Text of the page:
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The problem presented is, Does the establishment of the ratio price deprive any person, in violation of the due-process clause of the Fifth Amendment, of the privilege of selling or contracting to sell at any price he wishes ?
(The imposition of the equalization fee will be discussed in Parts III and IV.)
DISCUSSION. The only function of the ratio price is to establish a basis for the purchases and sales of the corporation. Any person is free to buy or sell without regard to the ratio price. If a special emergency has not been declared in respect of a particular agricultural commodity, the ratio price will not even be published. The bill merely assures the existence of a buyer (the corporation) at the ratio price, or at a price based upon the ratio price.
Your committee believes that the establishment of the ratio price does not interfere with liberty of contract and is in that respect unquestionably constitutional. Any objection to the bill based upon interference with liberty of contract is the result of misunderstanding.
THE EQUALIZATION FEE CONSIDERED AS A REGULATION OF
INTERSTATE AND FOREIGN COMMERCE.
III.-A. THE POWER OF CONGRESS TO REGULATE INTERSTATE AND FOREIGN COMMERCE BY MEANS OF A MONETARY EXACTION.
THE PROVISIONS OF THE BILL.
The McNary-Haugen bill provides (secs. 201-206) for the imposition of an equalization fee upon the sale or other disposition of basic agricultural commodities.
A. WHEAT, RICE, AND CORN.
In the case of wheat, rice, or corn the fee is imposed upon the first sale for milling or other processing for market, or for resale, or for delivery to a common carrier, and also upon the milling or other processing for market in case prior thereto there has been no sale of the wheat, corn, or rice, within the definition given that term.
It is to be noted that only sales to purchasers contemplating further marketing, i. e., sales of wheat, rice, or corn for milling or processing by the purchaser with a view to marketing, the milled or processed product, or sales with a view to the resale by the purchaser of the wheat, rice, or corn itself, are made subject to the fee; except that sales by one producer to another, or by a producer directly to a consumer, are made subject to the fee if the producers or the producer and consumer are not neighbors but are located so far apart as to necessitate delivery of the commodity by a common carrier. In other words, sales to a neighboring producer for seed purposes or sales by a producer directly to a neighboring consumer, as by the huckster who produces his own corn, the commodity being transported by the producer or consumer or a private carrier, are both exempt. Furthermore, sales by a producer to a producer, even though involving transportation by a common carrier, are subject to a further exemption in the amount of $100 a year (sec. 206 (e) (3)).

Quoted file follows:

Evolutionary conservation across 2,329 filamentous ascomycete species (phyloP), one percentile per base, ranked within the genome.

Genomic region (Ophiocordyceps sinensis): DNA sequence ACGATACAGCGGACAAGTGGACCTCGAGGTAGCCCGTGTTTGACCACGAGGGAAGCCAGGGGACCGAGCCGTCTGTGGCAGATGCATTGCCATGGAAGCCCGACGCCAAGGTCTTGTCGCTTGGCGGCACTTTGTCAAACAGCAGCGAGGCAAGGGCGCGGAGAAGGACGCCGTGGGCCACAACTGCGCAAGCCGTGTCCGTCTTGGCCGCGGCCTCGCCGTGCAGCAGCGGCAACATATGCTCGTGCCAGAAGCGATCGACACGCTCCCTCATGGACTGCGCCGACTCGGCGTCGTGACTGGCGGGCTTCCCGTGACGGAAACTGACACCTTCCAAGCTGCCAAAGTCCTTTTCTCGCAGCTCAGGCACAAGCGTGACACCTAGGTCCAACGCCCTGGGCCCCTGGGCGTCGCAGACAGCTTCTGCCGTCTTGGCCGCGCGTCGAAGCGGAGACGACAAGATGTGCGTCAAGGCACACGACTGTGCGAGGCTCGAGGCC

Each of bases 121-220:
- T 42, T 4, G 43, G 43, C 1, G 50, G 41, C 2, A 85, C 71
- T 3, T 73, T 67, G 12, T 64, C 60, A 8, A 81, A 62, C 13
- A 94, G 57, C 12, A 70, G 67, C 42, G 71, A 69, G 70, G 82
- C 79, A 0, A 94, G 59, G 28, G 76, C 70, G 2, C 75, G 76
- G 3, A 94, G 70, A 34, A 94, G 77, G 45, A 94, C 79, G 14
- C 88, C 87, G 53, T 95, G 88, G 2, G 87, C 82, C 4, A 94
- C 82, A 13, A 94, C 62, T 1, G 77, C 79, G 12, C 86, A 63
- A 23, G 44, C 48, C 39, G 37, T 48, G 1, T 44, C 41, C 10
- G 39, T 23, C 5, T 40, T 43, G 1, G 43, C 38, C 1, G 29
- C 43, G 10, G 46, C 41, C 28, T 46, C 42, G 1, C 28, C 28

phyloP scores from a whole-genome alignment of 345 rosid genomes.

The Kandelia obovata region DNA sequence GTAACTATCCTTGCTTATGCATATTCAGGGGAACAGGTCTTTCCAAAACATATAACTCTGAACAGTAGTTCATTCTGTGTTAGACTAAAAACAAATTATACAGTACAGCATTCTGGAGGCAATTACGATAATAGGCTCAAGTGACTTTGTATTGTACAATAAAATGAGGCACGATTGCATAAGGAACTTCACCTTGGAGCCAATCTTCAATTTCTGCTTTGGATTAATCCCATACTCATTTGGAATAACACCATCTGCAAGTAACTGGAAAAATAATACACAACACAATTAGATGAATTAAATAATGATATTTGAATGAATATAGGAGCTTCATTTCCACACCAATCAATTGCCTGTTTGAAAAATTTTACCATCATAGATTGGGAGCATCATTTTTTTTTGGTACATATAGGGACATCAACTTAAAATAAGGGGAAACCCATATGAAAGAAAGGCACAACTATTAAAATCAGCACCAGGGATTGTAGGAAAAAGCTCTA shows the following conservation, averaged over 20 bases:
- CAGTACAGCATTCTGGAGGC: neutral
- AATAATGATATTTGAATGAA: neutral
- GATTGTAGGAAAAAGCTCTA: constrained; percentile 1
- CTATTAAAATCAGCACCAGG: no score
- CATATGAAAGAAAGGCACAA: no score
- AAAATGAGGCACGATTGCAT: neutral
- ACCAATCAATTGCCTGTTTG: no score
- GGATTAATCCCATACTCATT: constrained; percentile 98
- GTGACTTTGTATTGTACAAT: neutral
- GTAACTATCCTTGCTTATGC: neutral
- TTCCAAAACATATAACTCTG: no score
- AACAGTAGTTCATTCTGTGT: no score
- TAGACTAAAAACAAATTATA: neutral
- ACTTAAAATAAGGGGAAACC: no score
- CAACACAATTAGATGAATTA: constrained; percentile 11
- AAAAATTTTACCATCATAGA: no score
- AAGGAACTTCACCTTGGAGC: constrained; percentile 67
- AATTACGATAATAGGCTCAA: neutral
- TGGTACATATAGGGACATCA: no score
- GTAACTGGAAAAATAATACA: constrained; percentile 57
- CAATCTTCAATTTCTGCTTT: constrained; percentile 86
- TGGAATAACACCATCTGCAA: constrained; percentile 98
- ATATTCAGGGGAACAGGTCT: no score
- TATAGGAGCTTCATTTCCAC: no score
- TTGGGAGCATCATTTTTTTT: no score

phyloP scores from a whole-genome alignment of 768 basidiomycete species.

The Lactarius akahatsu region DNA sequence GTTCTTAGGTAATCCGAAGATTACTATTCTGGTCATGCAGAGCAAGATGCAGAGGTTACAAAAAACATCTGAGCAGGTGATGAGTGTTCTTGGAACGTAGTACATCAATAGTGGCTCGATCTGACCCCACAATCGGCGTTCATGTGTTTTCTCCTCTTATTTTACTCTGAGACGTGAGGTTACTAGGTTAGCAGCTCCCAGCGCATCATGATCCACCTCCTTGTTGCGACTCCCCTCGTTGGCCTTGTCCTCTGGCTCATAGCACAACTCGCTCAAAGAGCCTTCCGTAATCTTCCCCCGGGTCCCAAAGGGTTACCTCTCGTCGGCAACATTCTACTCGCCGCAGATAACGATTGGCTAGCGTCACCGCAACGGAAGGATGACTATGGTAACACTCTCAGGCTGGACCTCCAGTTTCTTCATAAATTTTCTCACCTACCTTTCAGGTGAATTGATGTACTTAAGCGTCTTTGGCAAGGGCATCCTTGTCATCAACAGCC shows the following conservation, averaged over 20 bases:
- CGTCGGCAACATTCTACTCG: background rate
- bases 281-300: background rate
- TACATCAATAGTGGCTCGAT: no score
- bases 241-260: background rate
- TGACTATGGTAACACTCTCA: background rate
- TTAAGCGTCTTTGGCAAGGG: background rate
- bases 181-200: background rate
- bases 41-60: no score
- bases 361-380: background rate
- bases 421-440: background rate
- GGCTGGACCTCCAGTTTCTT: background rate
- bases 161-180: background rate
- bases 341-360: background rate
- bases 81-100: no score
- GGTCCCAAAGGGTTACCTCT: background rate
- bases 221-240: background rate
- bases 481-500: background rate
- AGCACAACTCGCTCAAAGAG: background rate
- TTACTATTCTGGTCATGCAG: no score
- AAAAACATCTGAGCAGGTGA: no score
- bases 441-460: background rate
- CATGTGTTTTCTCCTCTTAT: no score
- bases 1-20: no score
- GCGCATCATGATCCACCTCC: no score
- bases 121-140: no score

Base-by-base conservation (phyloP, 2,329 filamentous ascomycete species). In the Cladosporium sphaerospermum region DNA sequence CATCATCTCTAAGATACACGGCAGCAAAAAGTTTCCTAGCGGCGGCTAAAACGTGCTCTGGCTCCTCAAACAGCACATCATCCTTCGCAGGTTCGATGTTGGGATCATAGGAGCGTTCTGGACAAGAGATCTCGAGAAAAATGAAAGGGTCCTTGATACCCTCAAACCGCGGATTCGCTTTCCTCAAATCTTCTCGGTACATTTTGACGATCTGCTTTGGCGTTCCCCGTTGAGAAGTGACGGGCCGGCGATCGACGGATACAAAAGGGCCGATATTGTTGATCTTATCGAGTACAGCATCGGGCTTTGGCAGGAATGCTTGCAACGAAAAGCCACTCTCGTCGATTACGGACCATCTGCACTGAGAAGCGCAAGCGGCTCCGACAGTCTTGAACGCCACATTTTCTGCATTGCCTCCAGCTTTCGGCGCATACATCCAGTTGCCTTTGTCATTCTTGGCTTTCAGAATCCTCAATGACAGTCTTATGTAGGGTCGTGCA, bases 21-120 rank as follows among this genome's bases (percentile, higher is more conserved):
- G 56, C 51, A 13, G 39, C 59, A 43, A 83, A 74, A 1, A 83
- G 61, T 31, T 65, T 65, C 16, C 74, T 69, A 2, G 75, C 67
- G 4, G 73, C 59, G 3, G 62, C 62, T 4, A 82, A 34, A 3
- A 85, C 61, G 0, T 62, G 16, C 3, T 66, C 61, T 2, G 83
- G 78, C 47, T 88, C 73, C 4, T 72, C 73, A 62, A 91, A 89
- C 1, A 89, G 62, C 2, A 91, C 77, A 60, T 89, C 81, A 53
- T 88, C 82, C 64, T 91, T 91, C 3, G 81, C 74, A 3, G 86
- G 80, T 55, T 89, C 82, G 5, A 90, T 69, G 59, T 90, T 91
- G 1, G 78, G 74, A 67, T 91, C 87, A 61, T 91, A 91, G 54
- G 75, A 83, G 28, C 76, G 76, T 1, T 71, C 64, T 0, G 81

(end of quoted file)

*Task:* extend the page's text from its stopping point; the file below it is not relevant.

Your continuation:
In the case of transfers to a cooperative association, the sale through the association and not the transfer to it is made subject to the fee, regardless of whether the association obtains actual title.
If a sale is made before the declaration of the special emergency, though the marketing of the commodity is not completed until after such time, such sale is not subject to the fee, inasmuch as the seller does not benefit from the establishment of the ratio price. The fee therefore is imposed upon the first sale of the commodity occurring after the declaration of the special emergency, for except under special contractual arrangement it is such seller that would benefit from the increase in value due to the establishment of the ratio price. Similarly a sale in which title passes after the declaration but in pursuance of a contract to sell at a fixed price entered into before the emergency is not subject to the fee. The fee will be collected upon the sale by the purchaser who will benefit from the ratio price, and not upon the sale by the seller who contracted to sell at the fixed price without knowledge of the future establishment of ratio prices in respect of the commodity. The converse situation that might be assumed to exist upon the termination of the special emergency in respect of a commodity will practically not come into effect because the decline in prices of the commodity thereafter will probably be much slower than the sudden increase upon the establishment of the ratio prices for the commodity.
In order to prevent escape from the imposition of the fee, the milling or processing of corn, wheat, or rice is made subject to the fee if there has not been a sale of the commodity prior to its milling or processing and after the declaration of the special emergency.
B. CATTLE, SHEEP, AND SWINE.
In the case of cattle, sheep, and swine the fee is imposed under somewhat the same circumstances as in the case of wheat, rice, or